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When salary negotiations begin, hiring managers often don't start with their best-and-final offer. As many as nine out of 10 hiring managers leave room for negotiation when they first offer you a job, says Barbara Safani, head of New York City-based career management and consulting firm Career Solvers. Because the first offer isn't the final offer, it means you should do your homework and dust off your negotiation skills to get a higher salary based on your work experience.
Know what you're worth in the labor market. This is a key element in negotiating a higher starting salary for a new position or a raise in your current job. Do your research on salaries for comparable positions to determine the typical compensation for someone with your work experience. Salary information is available through wage surveys, federal and state government resources and job listings for similar positions with other employers. For example, the U.S. Bureau of Labor Statistics provides useful data for thousands of occupations. Also, the U.S. Office of Personnel Management publishes annual salary tables for government positions; compare duties and responsibilities and then adjust for the difference between public-sector and private-sector employment.
Understand how employers set their wage and salary structures. Wage-setting for many employers rests on three values: minimum salary, midpoint and maximum salary. The minimum salary often is an adequate salary for someone who's new to the role. And many view midpoint as the salary at which an employee exhibits the ability, expertise and job knowledge to be fully proficient. Maximum salary indicates long tenure, exceptionally high-performance ratings or both. The spread between minimum, midpoint and maximum salaries can range from several hundred to several thousand dollars.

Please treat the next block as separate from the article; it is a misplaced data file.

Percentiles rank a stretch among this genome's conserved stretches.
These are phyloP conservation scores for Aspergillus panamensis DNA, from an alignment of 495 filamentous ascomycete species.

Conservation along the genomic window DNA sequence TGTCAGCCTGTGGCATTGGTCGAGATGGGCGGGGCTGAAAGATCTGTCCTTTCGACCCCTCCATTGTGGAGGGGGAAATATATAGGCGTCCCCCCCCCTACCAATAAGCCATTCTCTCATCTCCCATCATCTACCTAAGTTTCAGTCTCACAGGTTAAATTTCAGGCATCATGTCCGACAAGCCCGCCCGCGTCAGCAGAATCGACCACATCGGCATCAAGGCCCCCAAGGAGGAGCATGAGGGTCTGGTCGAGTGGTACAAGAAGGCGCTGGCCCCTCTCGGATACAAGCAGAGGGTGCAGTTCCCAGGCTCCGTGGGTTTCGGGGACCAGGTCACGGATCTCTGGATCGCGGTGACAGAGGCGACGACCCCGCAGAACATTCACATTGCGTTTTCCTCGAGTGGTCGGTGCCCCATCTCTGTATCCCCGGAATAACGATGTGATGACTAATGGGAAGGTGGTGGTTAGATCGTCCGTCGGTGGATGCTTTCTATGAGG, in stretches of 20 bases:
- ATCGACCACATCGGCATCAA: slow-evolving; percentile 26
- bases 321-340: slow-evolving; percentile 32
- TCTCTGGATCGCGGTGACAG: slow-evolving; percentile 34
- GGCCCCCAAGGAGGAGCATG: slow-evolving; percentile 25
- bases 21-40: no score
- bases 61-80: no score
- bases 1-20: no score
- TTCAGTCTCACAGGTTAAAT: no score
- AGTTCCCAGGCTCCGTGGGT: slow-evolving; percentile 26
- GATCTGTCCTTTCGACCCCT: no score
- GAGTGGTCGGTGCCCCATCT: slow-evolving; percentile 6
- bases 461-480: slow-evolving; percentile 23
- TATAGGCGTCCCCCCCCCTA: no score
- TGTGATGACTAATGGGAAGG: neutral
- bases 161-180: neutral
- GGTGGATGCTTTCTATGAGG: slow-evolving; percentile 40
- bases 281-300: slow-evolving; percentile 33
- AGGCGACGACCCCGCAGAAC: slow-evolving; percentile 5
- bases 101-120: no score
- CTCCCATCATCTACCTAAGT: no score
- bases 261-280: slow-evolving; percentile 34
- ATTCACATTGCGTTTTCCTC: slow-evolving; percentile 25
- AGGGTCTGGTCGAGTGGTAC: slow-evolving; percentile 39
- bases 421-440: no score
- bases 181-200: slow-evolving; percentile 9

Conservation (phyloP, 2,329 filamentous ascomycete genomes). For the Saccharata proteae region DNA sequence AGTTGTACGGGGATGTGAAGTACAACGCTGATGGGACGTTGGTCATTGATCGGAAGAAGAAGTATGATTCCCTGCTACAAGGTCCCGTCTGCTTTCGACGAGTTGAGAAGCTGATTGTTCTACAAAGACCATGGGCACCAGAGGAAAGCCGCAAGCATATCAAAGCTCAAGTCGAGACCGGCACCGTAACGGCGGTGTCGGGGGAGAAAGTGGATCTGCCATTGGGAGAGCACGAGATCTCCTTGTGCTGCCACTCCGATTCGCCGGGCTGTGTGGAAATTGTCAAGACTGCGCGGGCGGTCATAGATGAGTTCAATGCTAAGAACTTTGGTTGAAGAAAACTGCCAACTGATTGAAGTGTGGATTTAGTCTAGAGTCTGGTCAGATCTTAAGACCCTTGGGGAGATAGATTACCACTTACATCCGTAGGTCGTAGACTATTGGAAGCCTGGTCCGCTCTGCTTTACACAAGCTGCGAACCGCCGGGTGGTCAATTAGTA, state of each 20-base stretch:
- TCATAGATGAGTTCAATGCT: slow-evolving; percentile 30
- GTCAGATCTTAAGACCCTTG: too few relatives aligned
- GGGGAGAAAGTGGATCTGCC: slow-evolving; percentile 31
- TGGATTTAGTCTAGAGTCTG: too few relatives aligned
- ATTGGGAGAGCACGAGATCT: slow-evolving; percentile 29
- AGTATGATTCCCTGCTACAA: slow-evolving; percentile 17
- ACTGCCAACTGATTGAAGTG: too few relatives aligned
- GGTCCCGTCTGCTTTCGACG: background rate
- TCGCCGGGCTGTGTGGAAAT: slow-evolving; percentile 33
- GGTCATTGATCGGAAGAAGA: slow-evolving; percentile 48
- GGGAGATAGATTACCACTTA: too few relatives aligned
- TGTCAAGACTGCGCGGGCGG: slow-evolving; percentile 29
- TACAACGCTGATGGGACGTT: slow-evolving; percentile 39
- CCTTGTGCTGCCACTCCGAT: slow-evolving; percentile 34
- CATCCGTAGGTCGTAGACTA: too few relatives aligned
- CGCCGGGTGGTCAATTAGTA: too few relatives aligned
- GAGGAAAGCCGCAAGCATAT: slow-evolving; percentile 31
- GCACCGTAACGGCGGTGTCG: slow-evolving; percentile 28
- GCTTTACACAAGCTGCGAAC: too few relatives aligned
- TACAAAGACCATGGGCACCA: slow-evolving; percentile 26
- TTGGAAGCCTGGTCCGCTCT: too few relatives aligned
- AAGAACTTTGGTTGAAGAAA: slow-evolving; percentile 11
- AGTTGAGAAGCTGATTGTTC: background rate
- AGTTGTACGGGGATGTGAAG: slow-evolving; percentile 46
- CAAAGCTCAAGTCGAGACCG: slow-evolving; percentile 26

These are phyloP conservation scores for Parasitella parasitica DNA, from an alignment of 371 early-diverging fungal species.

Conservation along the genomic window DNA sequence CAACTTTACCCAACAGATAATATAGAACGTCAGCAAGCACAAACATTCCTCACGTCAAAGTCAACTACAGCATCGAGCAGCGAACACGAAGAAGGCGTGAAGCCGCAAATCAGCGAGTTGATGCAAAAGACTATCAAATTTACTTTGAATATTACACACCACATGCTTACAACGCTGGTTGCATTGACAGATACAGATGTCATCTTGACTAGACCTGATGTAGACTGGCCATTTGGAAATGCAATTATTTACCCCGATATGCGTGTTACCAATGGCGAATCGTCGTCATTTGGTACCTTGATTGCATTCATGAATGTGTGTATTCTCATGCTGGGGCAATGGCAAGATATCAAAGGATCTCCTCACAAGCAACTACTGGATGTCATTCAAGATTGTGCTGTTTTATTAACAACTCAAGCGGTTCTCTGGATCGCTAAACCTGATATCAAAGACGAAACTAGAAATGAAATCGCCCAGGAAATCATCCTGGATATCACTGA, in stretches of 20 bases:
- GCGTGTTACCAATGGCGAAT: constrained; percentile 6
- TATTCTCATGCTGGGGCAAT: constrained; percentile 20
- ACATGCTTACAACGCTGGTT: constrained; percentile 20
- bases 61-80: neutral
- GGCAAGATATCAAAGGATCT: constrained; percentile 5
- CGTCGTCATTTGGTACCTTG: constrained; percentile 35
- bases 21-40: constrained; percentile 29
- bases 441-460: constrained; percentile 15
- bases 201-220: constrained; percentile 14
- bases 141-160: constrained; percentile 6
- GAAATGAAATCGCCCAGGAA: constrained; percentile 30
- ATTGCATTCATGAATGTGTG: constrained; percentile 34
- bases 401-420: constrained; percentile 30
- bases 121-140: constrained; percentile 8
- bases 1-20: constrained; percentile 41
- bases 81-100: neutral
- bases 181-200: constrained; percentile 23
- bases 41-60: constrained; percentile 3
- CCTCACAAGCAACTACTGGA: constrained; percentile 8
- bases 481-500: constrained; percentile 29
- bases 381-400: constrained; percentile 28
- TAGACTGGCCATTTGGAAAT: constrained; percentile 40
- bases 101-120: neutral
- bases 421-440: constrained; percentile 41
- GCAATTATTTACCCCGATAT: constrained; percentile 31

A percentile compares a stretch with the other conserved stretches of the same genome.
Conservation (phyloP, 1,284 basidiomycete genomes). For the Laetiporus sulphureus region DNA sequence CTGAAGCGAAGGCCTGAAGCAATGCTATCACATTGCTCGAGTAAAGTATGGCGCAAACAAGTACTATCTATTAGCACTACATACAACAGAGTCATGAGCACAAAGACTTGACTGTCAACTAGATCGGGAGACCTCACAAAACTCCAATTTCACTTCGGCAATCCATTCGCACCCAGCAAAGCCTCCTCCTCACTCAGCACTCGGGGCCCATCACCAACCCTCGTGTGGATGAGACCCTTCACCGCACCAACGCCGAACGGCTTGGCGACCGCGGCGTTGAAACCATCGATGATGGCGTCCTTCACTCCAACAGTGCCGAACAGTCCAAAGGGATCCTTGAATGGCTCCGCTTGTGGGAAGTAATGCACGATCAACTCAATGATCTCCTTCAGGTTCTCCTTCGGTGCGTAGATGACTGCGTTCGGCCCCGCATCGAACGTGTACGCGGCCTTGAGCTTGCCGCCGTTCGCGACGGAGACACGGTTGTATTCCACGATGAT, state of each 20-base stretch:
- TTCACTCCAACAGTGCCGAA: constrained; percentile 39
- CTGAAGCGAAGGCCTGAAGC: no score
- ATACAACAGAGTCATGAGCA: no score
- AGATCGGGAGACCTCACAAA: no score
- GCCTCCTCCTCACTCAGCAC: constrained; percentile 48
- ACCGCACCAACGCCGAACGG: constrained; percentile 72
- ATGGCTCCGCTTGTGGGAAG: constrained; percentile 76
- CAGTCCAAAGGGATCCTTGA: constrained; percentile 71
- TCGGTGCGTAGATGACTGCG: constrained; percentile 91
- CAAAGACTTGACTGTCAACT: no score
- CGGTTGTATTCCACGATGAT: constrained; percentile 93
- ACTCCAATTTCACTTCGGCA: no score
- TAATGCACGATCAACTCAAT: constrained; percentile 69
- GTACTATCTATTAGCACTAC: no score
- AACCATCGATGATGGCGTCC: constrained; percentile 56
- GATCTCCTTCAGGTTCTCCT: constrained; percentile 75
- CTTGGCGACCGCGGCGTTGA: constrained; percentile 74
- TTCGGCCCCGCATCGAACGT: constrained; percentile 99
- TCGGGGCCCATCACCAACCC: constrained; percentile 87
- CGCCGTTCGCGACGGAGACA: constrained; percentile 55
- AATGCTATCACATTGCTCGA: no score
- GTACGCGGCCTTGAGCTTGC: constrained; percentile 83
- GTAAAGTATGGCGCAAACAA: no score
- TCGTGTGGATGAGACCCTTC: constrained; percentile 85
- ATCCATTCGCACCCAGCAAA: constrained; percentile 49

It's unlikely that an employer will offer the maximum salary if you're in the negotiation stages for a new position. Bringing someone on board at the maximum salary gives little room or motivation for employee development. There's no reason for an employee to strive for high-performance ratings if she's already at the top of the range. Instead, many companies use a percentage of the salary midpoint when they begin salary negotiations. If the annual salary range for the job you want is $50,000 to $80,000, the midpoint is $65,000. Using the midpoint as the basis for calculating starting wages, many employers begin negotiations using a figure that's 10 to 15 percent below the midpoint. Yes, below the midpoint. It's up to you to justify a higher salary for a new job based on your expertise and prior experience once you know what the employer's offer is and the salary range for the position. But if you possess only the minimum qualifications for the job, your starting pay might be closer to the minimum salary for the job.
The rationale for justifying a higher salary might seem quite simple, given that the midpoint is the level at which an employee is fully competent. If you didn't have the skills and expertise to perform all the job functions, you wouldn't be in the role to begin with. On the other hand, if you're negotiating a salary for a new job and your competency was below par or you didn't meet the company's standards, you wouldn't have gotten this far in the selection process. This should form the basis of your argument for a higher wage starting wage or salary increase.
- Job-Hunt: Winning Negotiation Strategies for Your New Job
- The WorldatWork Handbook of Compensation, Benefits & Total Rewards: A Comprehensive Guide for HR Professionals; WorldatWork
- Personnel Administration Service: Developing & Maintaining a Sound Base Pay Program
- U.S. Office of Personnel Management: Pay & Leave: Salaries & Wages
- BLR.com: How to Set Pay Scales
Ruth Mayhew has been writing since the mid-1980s, and she has been an HR subject matter expert since 1995. Her work appears in "The Multi-Generational Workforce in the Health Care Industry," and she has been cited in numerous publications, including journals and textbooks that focus on human resources management practices. She holds a Master of Arts in sociology from the University of Missouri-Kansas City. Ruth resides in the nation's capital, Washington, D.C.
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